Steve Ross Sextet
Presents Fred! - Singing & Swinging Astaire
(Steve Ross Website)
Starring Steve Ross on Piano and Vocals
Greg Utzig, Guitar
Brian Cassier on Bass
Tim McLafferty, Drums
Jim O’Connor, Trumpet
Ken Hitchcock, Reeds
Iridium Jazz Club
Kevin Williams, Manager
1650 Broadway, Corner of 51st St, NYC
Ligeti Artists LLC: firstname.lastname@example.org
Jim Eigo, Jazz Promo Services: email@example.com
Dr. Roberta E. Zlokower
April 30, 2006
Songs Arranged by Mike Greensill
Steve Ross, clear in voice and charismatic in presence, brought his sextet to Iridium tonight (He appears each Sunday at 7:00 PM, through June 4, 2006) for a rousing Fred Astaire medley, with favorites like Steppin’ Out with My Baby, A Fine Romance, and Night and Day. Wearing a 40’s hairstyle, bow tie, and red carnation, Steve Ross got his piano to sing too, while adding a percussive tap dance device. The accompanying musicians, on bass, drums, reeds, trumpet, and guitar never upstaged or overwhelmed the vocals and piano, but rather exuded class and brass.
No Strings (I’m Fancy Free) opened with an Oscar Peterson arrangement and full-blast sax and trumpet for full swing effect. Let’s Call the Whole Thing Off and Steppin’ Out with My Baby were played and sung to foxtrot and quickstep rhythms, one faster than the other. The scintillating sax and gentle guitar were especially elegant, while the drums evoked the dance sensation. Iridium, for a moment, could have been a retro hotel club, had we all been attired in white tie, tails, and satiny gowns. Steve Ross followed with The Way You Look Tonight, A Fine Romance, and I Concentrate on You. The latter was enhanced with a bossa nova beat and fluttery flute. Where was Ginger Rogers when we needed her?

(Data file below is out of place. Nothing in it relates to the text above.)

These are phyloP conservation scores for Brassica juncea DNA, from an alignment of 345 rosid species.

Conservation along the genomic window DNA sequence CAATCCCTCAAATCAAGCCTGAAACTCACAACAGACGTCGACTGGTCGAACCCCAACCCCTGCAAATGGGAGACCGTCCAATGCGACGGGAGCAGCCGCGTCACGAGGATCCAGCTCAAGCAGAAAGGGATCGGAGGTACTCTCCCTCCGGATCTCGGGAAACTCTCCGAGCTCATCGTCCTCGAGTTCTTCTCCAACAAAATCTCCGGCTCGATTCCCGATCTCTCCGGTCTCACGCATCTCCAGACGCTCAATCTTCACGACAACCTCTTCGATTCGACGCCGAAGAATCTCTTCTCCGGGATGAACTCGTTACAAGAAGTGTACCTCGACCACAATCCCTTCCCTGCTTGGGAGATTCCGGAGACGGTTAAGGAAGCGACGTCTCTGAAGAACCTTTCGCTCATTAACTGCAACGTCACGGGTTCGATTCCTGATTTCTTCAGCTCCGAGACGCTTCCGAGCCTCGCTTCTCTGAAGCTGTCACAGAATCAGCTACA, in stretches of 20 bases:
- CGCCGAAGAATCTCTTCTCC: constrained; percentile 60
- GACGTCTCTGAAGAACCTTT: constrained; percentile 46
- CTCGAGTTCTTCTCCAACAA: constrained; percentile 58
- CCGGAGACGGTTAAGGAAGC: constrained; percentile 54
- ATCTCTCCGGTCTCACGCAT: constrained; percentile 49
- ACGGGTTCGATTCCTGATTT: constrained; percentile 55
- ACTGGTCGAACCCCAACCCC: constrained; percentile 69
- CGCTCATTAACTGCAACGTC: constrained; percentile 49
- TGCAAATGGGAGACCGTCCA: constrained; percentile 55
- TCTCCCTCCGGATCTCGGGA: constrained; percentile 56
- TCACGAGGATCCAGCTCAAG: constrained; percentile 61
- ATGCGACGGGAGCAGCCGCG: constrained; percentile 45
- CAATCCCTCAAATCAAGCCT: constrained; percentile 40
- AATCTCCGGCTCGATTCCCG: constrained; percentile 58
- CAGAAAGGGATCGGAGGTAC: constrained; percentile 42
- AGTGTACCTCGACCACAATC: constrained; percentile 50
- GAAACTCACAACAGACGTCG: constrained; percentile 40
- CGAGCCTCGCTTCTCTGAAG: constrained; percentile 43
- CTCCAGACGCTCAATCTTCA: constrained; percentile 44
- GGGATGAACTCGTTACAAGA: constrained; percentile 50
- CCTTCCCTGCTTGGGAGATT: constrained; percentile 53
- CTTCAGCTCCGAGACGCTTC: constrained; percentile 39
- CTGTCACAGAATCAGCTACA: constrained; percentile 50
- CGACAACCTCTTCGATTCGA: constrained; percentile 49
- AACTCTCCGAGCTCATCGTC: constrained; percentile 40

One for My Baby (and One More for the Road) and By Myself brought forth the muted trumpet for quintessential ambiance, followed by Cheek to Cheek in a percussive Peabody playfulness with a contemporary sax riff. S’Wonderful was accompanied by an exemplary trumpet, before the bass took the theme, and Steve Ross switched to percussive keyboard backup. A bouncy drum solo followed. Let Yourself Go was slinky and sleek with wild piano dramatics building to a frenetic frenzy. I closed my eyes and imagined all of us in black and white, as the film credits rolled. Check out the Iridium Website for upcoming events.
Steve Ross at Iridium
Photo courtesy of Roberta Zlokower